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A Barking Dog Never Bites

A Barking Dog Never Bites

A Turkish proverb which means someone who makes threats all the time is not likely to carry them out.

It is a saying that is quite common in international relations, such as when The Guardian used the term while talking about the sanctions following the downed Russian plane; when Greece Foreign Ministry used it about the Aegean crisis; or when the US referred to it when talking about Pakistan in the past.

We are witnessing lots of barking around these days from the verdict in Halkbank case to the sale of F-35 fighter jets, to Hakan Atilla to Father Andrew. Despite all the threats and the rhetoric making the rounds around traditional and social media, we are yet to see any action that will hurt Turkey.

When the Russian plane was shot down, there were some serious repercussions for the Turkey-Russia relationship: application of travel visas, preclusion of Turkey as a touristic destination for Russians, the halting of exports of fresh produce from Turkey, the demise of contractor jobs, difficulties in Natural Gas sales. Turkey had to give out serious financial compensation for these hardships to be lifted. We had to give concessions for the Turk Stream pipeline. Now that the relations are more or less repaired, we immediately began talking about international envy for the friendship between Turkey and Russia. There is an understanding that sanctions like Russia implemented on Turkey do bear fruit eventually.

The USA administration is often likened to an aircraft carrier: it is hard for it to maneuver, and once it does change course, it is difficult for it to set a new route for itself. That means, if the US does go ahead with the sanctions it is threatening Turkey with, it will be very difficult for them to take back. They can really hurt us, and we won’t have much room to move.

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The S-400/F-35 dilemma is a most interesting one. It may be tough for both of them to co-exist. The Russians will sell S-400 to whoever is paying them, no problem. But, the question is: will the US sell F-35 jets to a country who has just purchased S-400 from Russia? Not very likely -especially now that the sale of a simple handgun overseas has to be approved by the Congress. The Russian S-400 systems will designate any aircraft without the electronic description in its system as an enemy weapon. That’s how it will treat the F-35s.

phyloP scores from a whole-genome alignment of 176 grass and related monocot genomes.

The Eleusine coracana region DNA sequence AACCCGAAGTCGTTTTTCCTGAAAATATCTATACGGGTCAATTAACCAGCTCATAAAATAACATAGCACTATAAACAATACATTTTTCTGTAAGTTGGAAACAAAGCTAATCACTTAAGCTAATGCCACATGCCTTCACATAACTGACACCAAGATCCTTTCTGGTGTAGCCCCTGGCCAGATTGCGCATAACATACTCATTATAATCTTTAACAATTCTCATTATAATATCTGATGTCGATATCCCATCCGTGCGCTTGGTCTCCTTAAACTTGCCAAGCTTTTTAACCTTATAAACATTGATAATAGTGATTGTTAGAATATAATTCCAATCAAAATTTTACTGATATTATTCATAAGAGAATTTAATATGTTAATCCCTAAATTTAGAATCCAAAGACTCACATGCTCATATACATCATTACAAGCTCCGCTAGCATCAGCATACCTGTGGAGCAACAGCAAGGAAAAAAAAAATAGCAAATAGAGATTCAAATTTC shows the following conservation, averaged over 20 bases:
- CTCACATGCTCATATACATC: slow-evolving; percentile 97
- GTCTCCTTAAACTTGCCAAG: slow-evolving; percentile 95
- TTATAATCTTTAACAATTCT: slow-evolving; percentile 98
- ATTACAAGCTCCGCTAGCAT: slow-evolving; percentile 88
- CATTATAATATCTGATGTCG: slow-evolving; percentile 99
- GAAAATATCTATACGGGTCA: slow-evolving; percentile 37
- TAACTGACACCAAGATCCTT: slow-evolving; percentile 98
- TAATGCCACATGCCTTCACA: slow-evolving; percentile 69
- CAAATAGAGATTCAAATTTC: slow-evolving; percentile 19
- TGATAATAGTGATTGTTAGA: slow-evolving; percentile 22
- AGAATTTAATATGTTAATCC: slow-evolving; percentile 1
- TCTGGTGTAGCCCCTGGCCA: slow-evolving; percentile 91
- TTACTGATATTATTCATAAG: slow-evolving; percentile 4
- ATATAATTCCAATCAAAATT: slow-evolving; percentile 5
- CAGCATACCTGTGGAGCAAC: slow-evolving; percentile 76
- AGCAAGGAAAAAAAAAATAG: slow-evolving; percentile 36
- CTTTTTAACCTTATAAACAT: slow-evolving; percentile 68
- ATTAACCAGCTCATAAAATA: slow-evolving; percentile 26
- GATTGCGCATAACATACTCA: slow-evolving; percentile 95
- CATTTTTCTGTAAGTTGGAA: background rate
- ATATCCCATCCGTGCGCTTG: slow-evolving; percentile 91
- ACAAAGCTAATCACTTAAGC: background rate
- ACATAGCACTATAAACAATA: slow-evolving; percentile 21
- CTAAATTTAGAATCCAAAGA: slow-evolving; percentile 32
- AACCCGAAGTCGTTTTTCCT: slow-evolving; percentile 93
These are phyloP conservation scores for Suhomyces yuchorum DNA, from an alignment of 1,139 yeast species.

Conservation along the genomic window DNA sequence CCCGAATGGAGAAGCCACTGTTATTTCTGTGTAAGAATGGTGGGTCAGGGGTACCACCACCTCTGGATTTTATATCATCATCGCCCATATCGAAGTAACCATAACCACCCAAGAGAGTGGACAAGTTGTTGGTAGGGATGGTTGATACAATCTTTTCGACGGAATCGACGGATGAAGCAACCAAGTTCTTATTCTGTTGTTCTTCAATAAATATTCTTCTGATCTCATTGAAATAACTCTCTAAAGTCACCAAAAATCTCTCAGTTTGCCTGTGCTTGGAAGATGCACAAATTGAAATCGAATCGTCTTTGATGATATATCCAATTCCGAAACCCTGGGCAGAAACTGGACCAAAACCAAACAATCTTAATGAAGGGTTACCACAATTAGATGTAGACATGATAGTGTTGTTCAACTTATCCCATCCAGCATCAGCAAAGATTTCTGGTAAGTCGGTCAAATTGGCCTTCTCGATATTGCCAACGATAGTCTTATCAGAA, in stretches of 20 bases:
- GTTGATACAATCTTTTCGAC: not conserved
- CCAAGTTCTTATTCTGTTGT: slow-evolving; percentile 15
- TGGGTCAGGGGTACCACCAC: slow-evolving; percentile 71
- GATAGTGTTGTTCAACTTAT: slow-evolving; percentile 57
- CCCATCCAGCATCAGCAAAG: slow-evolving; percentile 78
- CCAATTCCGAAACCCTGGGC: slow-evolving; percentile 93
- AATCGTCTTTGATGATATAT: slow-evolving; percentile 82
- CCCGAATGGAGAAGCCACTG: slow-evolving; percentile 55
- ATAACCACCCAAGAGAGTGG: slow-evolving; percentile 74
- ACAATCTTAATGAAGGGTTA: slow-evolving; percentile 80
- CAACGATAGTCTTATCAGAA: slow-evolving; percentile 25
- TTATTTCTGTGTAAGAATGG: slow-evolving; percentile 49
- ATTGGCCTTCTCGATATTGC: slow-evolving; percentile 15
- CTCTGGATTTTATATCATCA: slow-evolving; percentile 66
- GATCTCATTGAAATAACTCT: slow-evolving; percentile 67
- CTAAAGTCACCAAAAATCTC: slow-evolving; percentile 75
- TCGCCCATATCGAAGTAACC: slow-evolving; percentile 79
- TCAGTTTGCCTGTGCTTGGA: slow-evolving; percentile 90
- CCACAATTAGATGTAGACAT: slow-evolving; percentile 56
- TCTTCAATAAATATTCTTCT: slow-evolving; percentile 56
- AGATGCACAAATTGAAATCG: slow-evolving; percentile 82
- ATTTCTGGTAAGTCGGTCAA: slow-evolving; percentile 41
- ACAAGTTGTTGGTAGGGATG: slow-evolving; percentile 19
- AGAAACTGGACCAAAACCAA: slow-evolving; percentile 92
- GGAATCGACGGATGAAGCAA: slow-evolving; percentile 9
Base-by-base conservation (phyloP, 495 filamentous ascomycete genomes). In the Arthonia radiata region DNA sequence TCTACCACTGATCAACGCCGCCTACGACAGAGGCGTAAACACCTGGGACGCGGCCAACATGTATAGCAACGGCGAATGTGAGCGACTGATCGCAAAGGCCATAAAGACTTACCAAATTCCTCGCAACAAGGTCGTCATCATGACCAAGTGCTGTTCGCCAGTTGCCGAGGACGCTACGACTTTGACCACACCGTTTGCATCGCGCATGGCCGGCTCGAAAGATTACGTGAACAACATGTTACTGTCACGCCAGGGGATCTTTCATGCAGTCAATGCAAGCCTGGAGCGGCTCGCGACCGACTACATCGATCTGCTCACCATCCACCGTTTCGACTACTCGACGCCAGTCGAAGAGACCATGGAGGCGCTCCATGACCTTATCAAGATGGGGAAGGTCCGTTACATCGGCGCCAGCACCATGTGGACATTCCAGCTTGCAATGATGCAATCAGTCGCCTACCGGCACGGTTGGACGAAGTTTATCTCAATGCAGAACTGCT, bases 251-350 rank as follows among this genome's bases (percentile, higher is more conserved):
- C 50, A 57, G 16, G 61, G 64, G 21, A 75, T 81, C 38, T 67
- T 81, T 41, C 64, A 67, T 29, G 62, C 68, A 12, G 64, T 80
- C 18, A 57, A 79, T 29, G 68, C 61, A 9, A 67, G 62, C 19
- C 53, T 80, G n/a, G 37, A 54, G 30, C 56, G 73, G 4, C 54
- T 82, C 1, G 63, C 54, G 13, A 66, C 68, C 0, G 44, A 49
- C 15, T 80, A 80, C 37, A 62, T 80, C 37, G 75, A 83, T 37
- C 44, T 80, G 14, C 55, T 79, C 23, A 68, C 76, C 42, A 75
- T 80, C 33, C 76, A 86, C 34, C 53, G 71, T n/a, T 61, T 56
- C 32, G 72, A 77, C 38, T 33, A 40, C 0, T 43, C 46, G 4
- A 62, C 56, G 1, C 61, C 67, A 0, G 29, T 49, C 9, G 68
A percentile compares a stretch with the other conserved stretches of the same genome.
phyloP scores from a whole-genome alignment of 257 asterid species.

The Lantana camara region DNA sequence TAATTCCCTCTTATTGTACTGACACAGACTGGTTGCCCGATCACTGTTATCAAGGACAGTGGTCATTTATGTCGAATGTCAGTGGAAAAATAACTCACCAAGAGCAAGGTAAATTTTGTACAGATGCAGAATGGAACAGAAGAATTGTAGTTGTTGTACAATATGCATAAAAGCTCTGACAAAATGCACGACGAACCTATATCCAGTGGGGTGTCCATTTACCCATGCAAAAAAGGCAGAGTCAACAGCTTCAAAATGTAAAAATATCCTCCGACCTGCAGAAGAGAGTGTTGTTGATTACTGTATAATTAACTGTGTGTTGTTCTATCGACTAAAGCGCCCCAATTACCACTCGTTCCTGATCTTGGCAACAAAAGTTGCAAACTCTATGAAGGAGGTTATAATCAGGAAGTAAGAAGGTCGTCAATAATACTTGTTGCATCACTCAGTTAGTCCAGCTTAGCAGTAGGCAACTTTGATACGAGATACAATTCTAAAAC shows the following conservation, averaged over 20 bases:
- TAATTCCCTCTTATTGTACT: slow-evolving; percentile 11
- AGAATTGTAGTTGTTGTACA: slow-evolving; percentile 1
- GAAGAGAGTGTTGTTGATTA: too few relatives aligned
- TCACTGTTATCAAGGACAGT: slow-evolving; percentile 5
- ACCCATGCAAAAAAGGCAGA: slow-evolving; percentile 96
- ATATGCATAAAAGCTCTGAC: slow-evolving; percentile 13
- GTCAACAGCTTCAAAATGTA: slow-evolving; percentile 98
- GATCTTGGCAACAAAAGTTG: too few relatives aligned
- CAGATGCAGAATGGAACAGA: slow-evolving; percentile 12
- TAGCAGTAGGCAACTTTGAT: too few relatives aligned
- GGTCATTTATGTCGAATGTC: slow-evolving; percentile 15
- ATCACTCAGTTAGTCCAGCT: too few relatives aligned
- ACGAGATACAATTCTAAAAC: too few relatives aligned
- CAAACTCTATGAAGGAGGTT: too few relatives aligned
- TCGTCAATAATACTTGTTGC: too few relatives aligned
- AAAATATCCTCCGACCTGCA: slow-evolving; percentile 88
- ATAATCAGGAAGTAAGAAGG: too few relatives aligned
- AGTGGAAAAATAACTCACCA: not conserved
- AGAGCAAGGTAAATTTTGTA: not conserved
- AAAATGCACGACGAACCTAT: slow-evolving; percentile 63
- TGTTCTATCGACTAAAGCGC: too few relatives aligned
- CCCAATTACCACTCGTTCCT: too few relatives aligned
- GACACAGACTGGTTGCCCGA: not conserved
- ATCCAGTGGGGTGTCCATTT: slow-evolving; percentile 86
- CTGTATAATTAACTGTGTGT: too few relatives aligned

The fallout from Halkbank verdict is sure to hurt us. I am not even sure if we would be fine if we had let the pastor go, but it is certain that house arrest will not cut it. Our judicial system has next to no credibility whatsoever. We are below investment grade. Our Central Bank is not independent by any stretch of the imagination, it cannot control the money markets. You try to curb the interest rates, the exchange rate blows up. All we see is talk and no action.

I live in a neighborhood with a lot of stray dogs lying around. The other day while I was walking in the woods I came across ten of them. I kept my pose, and kept walking, careful not to make eye contact. They left me alone. On my way back, I took a shortcut, but I was hearing the howls of the dogs from far away and it sounded scary. I probably wouldn’t dare walk through them.

About The Author

Haluk Direskeneli

Haluk Direskeneli, is a graduate of METU Mechanical Engineering department (1973). He worked in public, private enterprises, USA Turkish JV companies (B&W, CSWI, AEP, Entergy), in fabrication, basic and detail design, marketing, sales and project management of thermal power plants. He is currently working as freelance consultant/ energy analyst with thermal power plants basic/ detail design software expertise for private engineering companies, investors, universities and research institutions. He is a member of Chamber of Turkish Mechanical Engineers Energy Working Group

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